Documents associated with: Mirriellees, Aunt
Record 2 of 3
System Number: 06371
Date: 5 November 1848
Author: Anna Matilda Whistler
Place: St Petersburg
Repository: Glasgow University Library
Call Number: MS Whistler W367
Document Type: ALS
Sunday night Nov 5th 1848
Dearest Jemie knows too well mothers precepts & usual practise, to follow this yielding to the temptation to write even after having been at church all day, our kind friends the Uncle & Aunt of Wm Mirrielees leave at 8 o'clock tomorrow morning for Cronstadt & to embark in the Camilla for London, and when young Ingersoll came to us just now to seal a despatch he asked me if I had no letters to enclose in it, which if he had hinted in time I should not have trespassed on even the close of the sabbath, but I wish to send you a letter which dear father had addressed to me before my return home, yet which did not get to Sloane St till I had left it. Sister sent my letters by Geo Prince, & you know I value all dear fathers letters, they are among the few I keep, but this half concerns you so much dear Jemie I wish you to read it occasionally over with attention & keep it for me in your desk. I had an unfinished letter in my desk last friday, we were suddenly advised to have all we wished to send by Mr Jno Mirrielees ready, as the Camilla was expected to leave on saturday, so I sealed your letter as it was, that it might go in the despatch bag Mr J was putting up. I had obtained thro fathers kindness a pr of Russian Slippers which he went himself to the Gostinandvor for, that you dear Jemie may have [p. 2] a nice Christmas gift for Mrs Phillott. You will be glad to find an impression of the U S seal in your desk with our secretary's by it. I wish Karitzkies [sic] had come, I mean the book of heraldry he promised to get, but as Capt Kruger has promised to take your skates, if the book comes in time, we may put it up in the same parcel. Father & Mr Prince are talking faster than I can write, and it confuses my ideas. Dear little Willie is asleep now, he gave me his love to enclose Jemie & to say he wants nothing but your answers to his letters till he can have yourself, he will always write you on Praznicks. Mr Prince means to finish a letter he began to you on his voyage. and father will answer yours by Mr Mirrielees who embarks in the H Mac Gregor next wednesday. Do you know Mr Prince gave me your last letter to him for me to read & it made me weep a shower of tears dear boy that you were so disappointed by his not going to see you. not that you complained, no it was your manly resignation that touched your mothers sympathy. I grieve too to find so much has been done to your teeth I disapprove of scraping the enamel & fear that the dentist is not a judicious one if he has filed thro much, the filing should be done inside chiefly, the sucsidanium [sic] I do not wish used for [p. 3] filling any of your teeth, if he puts the gold in as Doctor Maynard did, that is by degrees, beginning at the edges of the cavity - not as Mr Thomson making a fill of gold & forcing it in with all his strength, does he seem to go [sic] a skillful dentist? teeth are not to be experimented upon, & I do hope yours will not be injured beyond recovery. Doctor Maynard & Seymour too say no filling but gold should be put in the mouth, any other injured health as well as teeth. You must tell Mr Williams (I think is your Bristol dentists name - to send his bill to 62 Sloane St. You ought on all occasions dear Jemie to consult Seymour & Sister, assured they will advise you as I should wish you to act. I wish you would write them frankly about your studies as we must decide whether you are to begin your second quarter at Mr Phillotts before the end of this month & we all fear you have too many temptations to neglect study & that regularity is out of the question. I hope you have put on your flannel drawers woollen socks & thick under shirts. I wish you would write Mr Fairbanks to ask him what day you should have a letter every week at his office No 1 Croocked [sic] Lane for him to enclose when he sends father slips of American news, we get his envelope each friday, it would make father so happy if a note from Jemie came as regularly I am sure you will make the exertion, & [p. 4] the envelope is never full. The clock has struck eleven & I have to rise at six. Bless you darling! & adieu! I envy my scrawl because you will touch it. When reading a sermon (one of the Rugby) to Willie & father this evening as I do each sunday after tea, I thought of you, & pray you many never have the false shame of being ashamed of the Gospel of Christ. Do you study your Catechism? I hope so every Sunday. Willie said a whole chapter of the Young Churchmans guide to me so correctly this evening, his todays lesson. soon again I shall write you, have not time to read this over, & you must destroy it as I would not that any but your eyes rested upon such a scrawl. Kind regards to all your fire side circle, Kiss the bairns.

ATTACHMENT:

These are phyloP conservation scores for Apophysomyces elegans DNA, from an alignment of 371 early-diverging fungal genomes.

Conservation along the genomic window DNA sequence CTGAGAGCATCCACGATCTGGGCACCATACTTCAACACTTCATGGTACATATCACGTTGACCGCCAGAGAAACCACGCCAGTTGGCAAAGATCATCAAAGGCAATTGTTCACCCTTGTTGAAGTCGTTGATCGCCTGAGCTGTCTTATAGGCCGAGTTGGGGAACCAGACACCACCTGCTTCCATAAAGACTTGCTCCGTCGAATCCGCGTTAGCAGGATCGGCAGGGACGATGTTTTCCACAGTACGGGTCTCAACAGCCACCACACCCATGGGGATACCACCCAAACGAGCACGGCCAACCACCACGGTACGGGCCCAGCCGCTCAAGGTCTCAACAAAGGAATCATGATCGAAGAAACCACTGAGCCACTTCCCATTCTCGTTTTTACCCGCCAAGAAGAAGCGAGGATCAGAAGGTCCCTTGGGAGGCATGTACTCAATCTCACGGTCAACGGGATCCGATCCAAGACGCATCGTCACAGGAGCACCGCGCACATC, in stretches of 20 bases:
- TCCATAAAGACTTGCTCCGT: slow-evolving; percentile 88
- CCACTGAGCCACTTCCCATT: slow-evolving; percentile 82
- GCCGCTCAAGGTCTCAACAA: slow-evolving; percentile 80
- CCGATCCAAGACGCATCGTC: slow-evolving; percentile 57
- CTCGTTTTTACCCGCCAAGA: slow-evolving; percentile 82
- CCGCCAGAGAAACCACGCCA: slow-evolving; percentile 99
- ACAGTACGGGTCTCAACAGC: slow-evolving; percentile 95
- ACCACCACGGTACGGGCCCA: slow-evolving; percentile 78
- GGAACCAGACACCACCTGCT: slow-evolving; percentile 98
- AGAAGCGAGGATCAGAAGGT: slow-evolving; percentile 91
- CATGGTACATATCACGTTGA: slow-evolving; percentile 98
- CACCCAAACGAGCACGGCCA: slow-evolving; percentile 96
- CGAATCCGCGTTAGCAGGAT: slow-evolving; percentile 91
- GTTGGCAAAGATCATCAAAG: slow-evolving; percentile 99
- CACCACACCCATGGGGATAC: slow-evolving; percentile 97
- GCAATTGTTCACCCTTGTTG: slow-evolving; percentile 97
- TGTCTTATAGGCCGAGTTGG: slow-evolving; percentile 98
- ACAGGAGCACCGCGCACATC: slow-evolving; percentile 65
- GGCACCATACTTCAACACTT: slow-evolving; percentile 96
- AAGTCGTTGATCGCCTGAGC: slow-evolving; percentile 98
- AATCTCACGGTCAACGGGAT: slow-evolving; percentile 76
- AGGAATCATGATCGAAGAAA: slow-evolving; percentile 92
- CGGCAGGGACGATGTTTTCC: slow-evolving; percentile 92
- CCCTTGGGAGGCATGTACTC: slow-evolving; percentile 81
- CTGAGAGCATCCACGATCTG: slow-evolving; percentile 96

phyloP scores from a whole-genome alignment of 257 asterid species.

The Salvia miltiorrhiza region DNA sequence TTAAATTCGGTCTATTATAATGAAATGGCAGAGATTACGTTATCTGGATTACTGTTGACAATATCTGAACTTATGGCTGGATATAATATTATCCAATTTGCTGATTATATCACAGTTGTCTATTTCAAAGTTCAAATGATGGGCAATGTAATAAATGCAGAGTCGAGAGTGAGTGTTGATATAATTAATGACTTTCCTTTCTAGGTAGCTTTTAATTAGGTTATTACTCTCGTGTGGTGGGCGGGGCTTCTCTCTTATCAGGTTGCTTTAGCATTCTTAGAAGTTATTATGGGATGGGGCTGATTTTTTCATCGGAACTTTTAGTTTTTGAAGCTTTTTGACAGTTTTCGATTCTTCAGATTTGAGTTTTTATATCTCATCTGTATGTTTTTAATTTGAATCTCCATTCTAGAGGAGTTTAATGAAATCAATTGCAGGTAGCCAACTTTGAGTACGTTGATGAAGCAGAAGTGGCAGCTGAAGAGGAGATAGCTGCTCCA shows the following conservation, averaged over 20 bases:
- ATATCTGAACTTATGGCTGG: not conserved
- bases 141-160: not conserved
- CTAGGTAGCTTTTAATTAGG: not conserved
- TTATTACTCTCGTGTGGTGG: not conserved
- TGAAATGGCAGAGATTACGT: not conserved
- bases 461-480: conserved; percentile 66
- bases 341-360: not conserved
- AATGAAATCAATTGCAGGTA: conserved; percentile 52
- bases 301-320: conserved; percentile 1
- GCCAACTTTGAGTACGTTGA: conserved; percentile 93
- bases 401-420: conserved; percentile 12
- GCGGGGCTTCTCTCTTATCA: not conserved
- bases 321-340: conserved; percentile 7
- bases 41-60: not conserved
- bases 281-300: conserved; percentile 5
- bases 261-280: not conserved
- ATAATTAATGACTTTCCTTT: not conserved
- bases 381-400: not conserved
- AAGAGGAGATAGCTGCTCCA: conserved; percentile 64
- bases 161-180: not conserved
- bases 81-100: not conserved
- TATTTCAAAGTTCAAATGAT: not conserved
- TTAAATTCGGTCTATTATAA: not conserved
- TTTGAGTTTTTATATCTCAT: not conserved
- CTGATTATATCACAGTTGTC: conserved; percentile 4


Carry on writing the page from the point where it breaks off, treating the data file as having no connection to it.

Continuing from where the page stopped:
From your fond & faithful mother
JW was at a boarding school at Portishead.
4. Uncle & Aunt
J. Mirriellees, brother of A. Mirriellees, and his wife.
5. Wm Mirrielees
William Spurr Mirrielees (b. 1828), son of A. Mirrielees.
Steamer Camilla (1844), Waterford Company of New York.
10. Geo Prince
George H. Prince, engineer.
Gostinny Dvor, market halls in St Petersburg designed by Vallin de la Mothe. See G. H. Hamilton, The Art and Architecture of Russia, The Pelican History of Art, London 1975, p. 200.
12. Mrs Phillott
Mrs Phillott, wife of JW's tutor at Portishead.
14. Capt Kruger
Captain Kruger, sea captain.
17. the dentist
Thomson, JW's dentist at Portishead.
Succedaneum: one who succeeds to the place of another, or that which is used for something else; a substitute; a remedy used as a substitute for another.
19. Doctor Maynard
Dr Edward Maynard (1813-1891), dentist and inventor [more]. Doctor Maynard announced the existence of dental fibrils before their discovery by use of the microscope, and was one of the first (in 1838) to fill the nerve cavity, including the nerve canals in molar and bicuspid teeth, thoroughly with gold foil. He introduced this operation in Europe in 1845.
22. Mr Williams
Williams, a dentist.
23. Mr Fairbanks
Fairbanks, a merchant, worked with Harrison, Winans and Eastwick in St Petersburg, and had an office in London at No. 1, Crooked Lane.
25. Young Churchmans guide
Probably The Young English Churchman's Common Place Book; being a series of extracts from recent charges, and other works, of living bishops of the Church of England, London, 1846.
'Kind ... mother' continues in the left margin of p. 1.